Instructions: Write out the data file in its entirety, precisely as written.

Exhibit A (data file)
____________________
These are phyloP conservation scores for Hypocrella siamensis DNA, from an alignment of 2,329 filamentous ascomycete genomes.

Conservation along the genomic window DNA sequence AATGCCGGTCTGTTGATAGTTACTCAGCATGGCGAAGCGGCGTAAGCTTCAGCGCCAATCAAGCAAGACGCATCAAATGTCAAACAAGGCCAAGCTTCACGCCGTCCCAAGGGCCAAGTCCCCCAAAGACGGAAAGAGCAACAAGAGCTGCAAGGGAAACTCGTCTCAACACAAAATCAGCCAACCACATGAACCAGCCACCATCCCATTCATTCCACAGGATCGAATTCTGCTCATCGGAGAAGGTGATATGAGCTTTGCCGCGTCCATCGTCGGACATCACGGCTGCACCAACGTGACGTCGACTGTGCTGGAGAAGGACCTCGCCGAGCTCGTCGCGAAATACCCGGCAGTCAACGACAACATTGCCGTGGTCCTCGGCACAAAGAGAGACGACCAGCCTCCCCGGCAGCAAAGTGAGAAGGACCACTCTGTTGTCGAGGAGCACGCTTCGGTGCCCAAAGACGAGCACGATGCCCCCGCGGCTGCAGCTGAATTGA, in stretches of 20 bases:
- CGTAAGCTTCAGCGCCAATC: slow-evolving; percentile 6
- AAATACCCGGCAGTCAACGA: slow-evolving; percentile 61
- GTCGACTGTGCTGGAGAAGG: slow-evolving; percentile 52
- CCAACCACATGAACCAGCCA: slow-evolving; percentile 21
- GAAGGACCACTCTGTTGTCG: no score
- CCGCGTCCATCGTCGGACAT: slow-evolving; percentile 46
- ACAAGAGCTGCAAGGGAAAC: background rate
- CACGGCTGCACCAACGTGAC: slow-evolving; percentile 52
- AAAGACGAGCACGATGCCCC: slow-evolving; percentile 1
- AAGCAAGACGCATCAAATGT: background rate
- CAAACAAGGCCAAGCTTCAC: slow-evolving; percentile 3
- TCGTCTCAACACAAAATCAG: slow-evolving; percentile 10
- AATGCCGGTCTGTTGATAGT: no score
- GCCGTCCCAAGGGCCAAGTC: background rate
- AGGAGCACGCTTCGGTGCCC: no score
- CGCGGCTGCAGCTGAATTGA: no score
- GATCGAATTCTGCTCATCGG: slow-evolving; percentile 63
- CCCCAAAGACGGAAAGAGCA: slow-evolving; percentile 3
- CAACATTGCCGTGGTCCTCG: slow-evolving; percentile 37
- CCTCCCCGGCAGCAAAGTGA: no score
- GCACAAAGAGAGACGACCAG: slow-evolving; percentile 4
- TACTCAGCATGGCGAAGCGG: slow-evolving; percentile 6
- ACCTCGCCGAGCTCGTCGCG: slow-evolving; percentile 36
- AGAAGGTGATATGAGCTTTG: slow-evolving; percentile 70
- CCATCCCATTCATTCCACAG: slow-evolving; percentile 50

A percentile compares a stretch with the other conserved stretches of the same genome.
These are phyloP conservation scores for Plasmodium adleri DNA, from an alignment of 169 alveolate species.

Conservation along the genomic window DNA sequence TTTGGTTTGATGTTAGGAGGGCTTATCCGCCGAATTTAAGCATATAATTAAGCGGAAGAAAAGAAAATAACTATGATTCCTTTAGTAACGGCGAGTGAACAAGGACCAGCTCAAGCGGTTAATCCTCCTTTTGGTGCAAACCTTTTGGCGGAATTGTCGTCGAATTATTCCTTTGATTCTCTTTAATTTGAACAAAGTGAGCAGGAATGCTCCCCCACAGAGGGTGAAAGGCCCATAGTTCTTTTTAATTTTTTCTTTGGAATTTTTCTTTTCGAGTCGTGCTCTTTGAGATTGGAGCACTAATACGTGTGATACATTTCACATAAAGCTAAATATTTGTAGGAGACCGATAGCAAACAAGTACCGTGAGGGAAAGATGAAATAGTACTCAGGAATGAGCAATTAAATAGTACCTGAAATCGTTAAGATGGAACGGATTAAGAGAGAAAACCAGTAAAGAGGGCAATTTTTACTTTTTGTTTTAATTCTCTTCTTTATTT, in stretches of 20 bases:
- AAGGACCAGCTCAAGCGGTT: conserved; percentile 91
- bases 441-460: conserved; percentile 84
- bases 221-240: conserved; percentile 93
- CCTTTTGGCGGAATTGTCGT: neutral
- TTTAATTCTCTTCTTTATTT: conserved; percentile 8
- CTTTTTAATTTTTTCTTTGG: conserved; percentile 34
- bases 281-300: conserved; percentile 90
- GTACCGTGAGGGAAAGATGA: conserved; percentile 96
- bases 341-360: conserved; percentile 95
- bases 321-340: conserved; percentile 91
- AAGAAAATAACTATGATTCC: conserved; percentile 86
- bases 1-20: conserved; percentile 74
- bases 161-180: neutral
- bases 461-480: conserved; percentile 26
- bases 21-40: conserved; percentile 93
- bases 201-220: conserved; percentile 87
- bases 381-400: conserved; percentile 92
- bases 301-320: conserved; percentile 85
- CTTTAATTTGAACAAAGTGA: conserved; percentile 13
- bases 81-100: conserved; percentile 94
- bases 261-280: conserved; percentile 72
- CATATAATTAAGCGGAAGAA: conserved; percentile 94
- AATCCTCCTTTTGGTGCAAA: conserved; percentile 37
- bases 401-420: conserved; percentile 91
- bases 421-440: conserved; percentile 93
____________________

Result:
These are phyloP conservation scores for Hypocrella siamensis DNA, from an alignment of 2,329 filamentous ascomycete genomes.

Conservation along the genomic window DNA sequence AATGCCGGTCTGTTGATAGTTACTCAGCATGGCGAAGCGGCGTAAGCTTCAGCGCCAATCAAGCAAGACGCATCAAATGTCAAACAAGGCCAAGCTTCACGCCGTCCCAAGGGCCAAGTCCCCCAAAGACGGAAAGAGCAACAAGAGCTGCAAGGGAAACTCGTCTCAACACAAAATCAGCCAACCACATGAACCAGCCACCATCCCATTCATTCCACAGGATCGAATTCTGCTCATCGGAGAAGGTGATATGAGCTTTGCCGCGTCCATCGTCGGACATCACGGCTGCACCAACGTGACGTCGACTGTGCTGGAGAAGGACCTCGCCGAGCTCGTCGCGAAATACCCGGCAGTCAACGACAACATTGCCGTGGTCCTCGGCACAAAGAGAGACGACCAGCCTCCCCGGCAGCAAAGTGAGAAGGACCACTCTGTTGTCGAGGAGCACGCTTCGGTGCCCAAAGACGAGCACGATGCCCCCGCGGCTGCAGCTGAATTGA, in stretches of 20 bases:
- CGTAAGCTTCAGCGCCAATC: slow-evolving; percentile 6
- AAATACCCGGCAGTCAACGA: slow-evolving; percentile 61
- GTCGACTGTGCTGGAGAAGG: slow-evolving; percentile 52
- CCAACCACATGAACCAGCCA: slow-evolving; percentile 21
- GAAGGACCACTCTGTTGTCG: no score
- CCGCGTCCATCGTCGGACAT: slow-evolving; percentile 46
- ACAAGAGCTGCAAGGGAAAC: background rate
- CACGGCTGCACCAACGTGAC: slow-evolving; percentile 52
- AAAGACGAGCACGATGCCCC: slow-evolving; percentile 1
- AAGCAAGACGCATCAAATGT: background rate
- CAAACAAGGCCAAGCTTCAC: slow-evolving; percentile 3
- TCGTCTCAACACAAAATCAG: slow-evolving; percentile 10
- AATGCCGGTCTGTTGATAGT: no score
- GCCGTCCCAAGGGCCAAGTC: background rate
- AGGAGCACGCTTCGGTGCCC: no score
- CGCGGCTGCAGCTGAATTGA: no score
- GATCGAATTCTGCTCATCGG: slow-evolving; percentile 63
- CCCCAAAGACGGAAAGAGCA: slow-evolving; percentile 3
- CAACATTGCCGTGGTCCTCG: slow-evolving; percentile 37
- CCTCCCCGGCAGCAAAGTGA: no score
- GCACAAAGAGAGACGACCAG: slow-evolving; percentile 4
- TACTCAGCATGGCGAAGCGG: slow-evolving; percentile 6
- ACCTCGCCGAGCTCGTCGCG: slow-evolving; percentile 36
- AGAAGGTGATATGAGCTTTG: slow-evolving; percentile 70
- CCATCCCATTCATTCCACAG: slow-evolving; percentile 50

A percentile compares a stretch with the other conserved stretches of the same genome.
These are phyloP conservation scores for Plasmodium adleri DNA, from an alignment of 169 alveolate species.

Conservation along the genomic window DNA sequence TTTGGTTTGATGTTAGGAGGGCTTATCCGCCGAATTTAAGCATATAATTAAGCGGAAGAAAAGAAAATAACTATGATTCCTTTAGTAACGGCGAGTGAACAAGGACCAGCTCAAGCGGTTAATCCTCCTTTTGGTGCAAACCTTTTGGCGGAATTGTCGTCGAATTATTCCTTTGATTCTCTTTAATTTGAACAAAGTGAGCAGGAATGCTCCCCCACAGAGGGTGAAAGGCCCATAGTTCTTTTTAATTTTTTCTTTGGAATTTTTCTTTTCGAGTCGTGCTCTTTGAGATTGGAGCACTAATACGTGTGATACATTTCACATAAAGCTAAATATTTGTAGGAGACCGATAGCAAACAAGTACCGTGAGGGAAAGATGAAATAGTACTCAGGAATGAGCAATTAAATAGTACCTGAAATCGTTAAGATGGAACGGATTAAGAGAGAAAACCAGTAAAGAGGGCAATTTTTACTTTTTGTTTTAATTCTCTTCTTTATTT, in stretches of 20 bases:
- AAGGACCAGCTCAAGCGGTT: conserved; percentile 91
- bases 441-460: conserved; percentile 84
- bases 221-240: conserved; percentile 93
- CCTTTTGGCGGAATTGTCGT: neutral
- TTTAATTCTCTTCTTTATTT: conserved; percentile 8
- CTTTTTAATTTTTTCTTTGG: conserved; percentile 34
- bases 281-300: conserved; percentile 90
- GTACCGTGAGGGAAAGATGA: conserved; percentile 96
- bases 341-360: conserved; percentile 95
- bases 321-340: conserved; percentile 91
- AAGAAAATAACTATGATTCC: conserved; percentile 86
- bases 1-20: conserved; percentile 74
- bases 161-180: neutral
- bases 461-480: conserved; percentile 26
- bases 21-40: conserved; percentile 93
- bases 201-220: conserved; percentile 87
- bases 381-400: conserved; percentile 92
- bases 301-320: conserved; percentile 85
- CTTTAATTTGAACAAAGTGA: conserved; percentile 13
- bases 81-100: conserved; percentile 94
- bases 261-280: conserved; percentile 72
- CATATAATTAAGCGGAAGAA: conserved; percentile 94
- AATCCTCCTTTTGGTGCAAA: conserved; percentile 37
- bases 401-420: conserved; percentile 91
- bases 421-440: conserved; percentile 93